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Drugs in the United States: New Jersey
Cocaine: New Jersey is a transshipment area for cocaine which is transported by various means, including shipping, tractor-trailers, commercial air and private vehicles. In some cases, couriers are utilized to bring in smaller shipments into airports and other public transportation facilities. Cocaine is predominantly distributed by Colombian and Dominican nationals who supply Puerto Rican, African-Americans, and Caucasians who distribute at the street level.
Heroin: Since the terrorist attacks in New York City on September 11, there has been an increase in the availability of heroin in New Jersey. This has been primarily attributed to the increased law enforcement presence in New York. Narcotics officers have reported large amounts of narcotics are being rerouted to New Jersey before distribution in New York. County narcotics task force commanders have reported an increase in heroin related deaths. Intelligence indicates drug traffickers may be shipping narcotics in cargo containers to the port in Perth Amboy, New Jersey. Heroin distributors are also reportedly utilizing two way pagers with text messaging to communicate with each other .
Methamphetamine: While New Jersey has not traditionally been known as a leading methamphetamine distribution center, it does appear to be available. The Camden Diversion group recently reported the arrest of a DEA fugitive by Jordanian authorities. The fugitive had been indicted in New Jersey for conspiracy to distribute pseudoephedrine, a List I chemical, for the manufacture of methamphetamine.
Club Drugs: Club drugs, most notably MDMA (Ecstasy), have regained popularity in the southeastern areas of the state. As a result of increased availability, prices have come down. Club drugs in New Jersey are generally bought in bulk from the Philadelphia or New York areas, and sold locally at nightclubs or rave parties. Revenues from sales of Ecstasy are so lucrative that individuals who would not normally become involved in drug dealing are willing to sell MDMA for the huge profit. MDMA is still smuggled into New Jersey from the Benelux countries of Western Europe (Belgium, Netherlands and Luxembourg).
Marijuana: Marijuana remains readily available throughout New Jersey. Large shipments are believed to be smuggled south from Canada. More recently, it has become apparent that Jamaican nationals may control the marijuana market in the northern part of the state. In southern New Jersey, local law enforcement authorities have eradicated outdoor growing fields. Hydroponic marijuana is also popular in this area as well. Marijuana continues to gain popularity among the younger generation in New Jersey, due in part to increased availability, low cost, and the perception that it is a safer drug than cocaine or heroin.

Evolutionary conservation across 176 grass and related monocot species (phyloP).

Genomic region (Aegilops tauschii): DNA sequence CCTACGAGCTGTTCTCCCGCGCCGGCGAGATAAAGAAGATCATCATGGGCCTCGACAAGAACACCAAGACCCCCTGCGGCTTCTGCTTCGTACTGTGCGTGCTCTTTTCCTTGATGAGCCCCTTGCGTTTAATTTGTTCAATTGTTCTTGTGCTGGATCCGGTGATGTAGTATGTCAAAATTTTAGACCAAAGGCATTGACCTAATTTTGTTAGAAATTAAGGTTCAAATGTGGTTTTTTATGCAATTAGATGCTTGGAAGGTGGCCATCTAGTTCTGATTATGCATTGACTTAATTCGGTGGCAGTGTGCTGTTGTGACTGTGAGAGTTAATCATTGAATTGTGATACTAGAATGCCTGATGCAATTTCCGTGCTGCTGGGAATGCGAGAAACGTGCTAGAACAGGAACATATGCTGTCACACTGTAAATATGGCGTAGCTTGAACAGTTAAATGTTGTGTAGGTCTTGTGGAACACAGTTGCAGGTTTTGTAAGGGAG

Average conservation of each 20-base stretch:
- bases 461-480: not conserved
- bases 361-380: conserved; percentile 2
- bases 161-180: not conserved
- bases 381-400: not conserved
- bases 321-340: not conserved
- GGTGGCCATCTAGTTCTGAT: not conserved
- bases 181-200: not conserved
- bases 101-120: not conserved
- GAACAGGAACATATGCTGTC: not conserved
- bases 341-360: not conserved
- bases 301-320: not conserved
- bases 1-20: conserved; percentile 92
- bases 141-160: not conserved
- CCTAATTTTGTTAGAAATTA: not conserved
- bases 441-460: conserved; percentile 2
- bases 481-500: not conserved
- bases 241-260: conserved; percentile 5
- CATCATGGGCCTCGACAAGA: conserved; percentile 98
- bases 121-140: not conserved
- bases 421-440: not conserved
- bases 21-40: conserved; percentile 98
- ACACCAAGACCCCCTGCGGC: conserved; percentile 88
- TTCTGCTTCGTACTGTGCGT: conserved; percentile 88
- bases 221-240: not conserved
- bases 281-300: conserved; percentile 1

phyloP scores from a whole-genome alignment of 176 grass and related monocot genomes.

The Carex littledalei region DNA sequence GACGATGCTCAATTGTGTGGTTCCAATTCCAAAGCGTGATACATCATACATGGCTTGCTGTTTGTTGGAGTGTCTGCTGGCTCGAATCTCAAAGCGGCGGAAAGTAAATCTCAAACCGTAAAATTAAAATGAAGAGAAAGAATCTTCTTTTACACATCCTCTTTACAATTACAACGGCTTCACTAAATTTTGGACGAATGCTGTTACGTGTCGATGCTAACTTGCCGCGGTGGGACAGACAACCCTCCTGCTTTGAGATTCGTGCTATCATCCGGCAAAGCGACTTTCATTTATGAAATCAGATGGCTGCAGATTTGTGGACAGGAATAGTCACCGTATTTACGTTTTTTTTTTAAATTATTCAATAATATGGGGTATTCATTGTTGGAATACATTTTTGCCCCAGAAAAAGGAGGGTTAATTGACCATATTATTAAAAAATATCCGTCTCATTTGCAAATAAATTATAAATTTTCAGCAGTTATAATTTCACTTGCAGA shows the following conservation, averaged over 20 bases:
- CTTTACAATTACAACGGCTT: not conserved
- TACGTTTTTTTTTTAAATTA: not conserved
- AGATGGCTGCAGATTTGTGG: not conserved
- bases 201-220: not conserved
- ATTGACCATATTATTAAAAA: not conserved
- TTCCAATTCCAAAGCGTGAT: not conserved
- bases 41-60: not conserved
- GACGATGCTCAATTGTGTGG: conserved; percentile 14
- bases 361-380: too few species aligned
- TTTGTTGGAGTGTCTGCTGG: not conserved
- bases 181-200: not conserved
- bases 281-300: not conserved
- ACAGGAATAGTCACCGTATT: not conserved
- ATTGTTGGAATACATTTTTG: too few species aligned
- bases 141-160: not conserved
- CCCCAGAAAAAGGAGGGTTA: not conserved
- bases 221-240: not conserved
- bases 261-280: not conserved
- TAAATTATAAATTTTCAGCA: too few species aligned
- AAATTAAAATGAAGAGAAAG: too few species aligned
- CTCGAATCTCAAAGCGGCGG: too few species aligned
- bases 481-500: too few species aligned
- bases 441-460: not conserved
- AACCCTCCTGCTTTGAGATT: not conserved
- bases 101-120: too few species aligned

Other Drugs: Examples of diversion by self-abusers in the medical field who use their employment positions to gain access to blank prescription pads to forge prescriptions continue to be a problem in New Jersey. The majority of controlled substances diverted and distributed illegally include benzodiazepines and opiates, specifically Hydrocodonel products. In addition, county narcotics task forces are reporting a decline in diversion cases involving OxyContin.
DEA Mobile Enforcement Teams: This cooperative program with state and local law enforcement counterparts was conceived in 1995 in response to the overwhelming problem of drug-related violent crime in towns and cities across the nation. There have been 359 deployments completed resulting in over 14,456 arrests of violent drug criminals as of April 1, 2002. There have been 14 MET deployments in New Jersey since the inception of the program: Asbury Park, Camden, Paterson, Atlantic City, Lakewood, Passaic, Plainfield, Pleasantville, Trenton, Long Branch, two in Newark, and two in Elizabeth. These deployments resulted in 1,084 arrests and the seizure of 17.4 pounds of cocaine; 19.1 pounds of crack cocaine; 9.2 pounds of heroin; 121.3 pounds of marijuana; and 3 grams plus 492 pills of Ecstasy. Also seized were 30 weapons, 16 vehicles, and over $728,000 in U.S. currency and property.
Special Topics: For the first time in the State of New Jersey, gang members were recently prosecuted under federal law. The Newark Divisions Mobile Enforcement Team (MET) successfully targeted members of the violent Crips street gang, which had controlled drug sales in an area of Newark. Two members of the gang were charged with narcotics violations and were subsequently convicted. They are awaiting sentencing.
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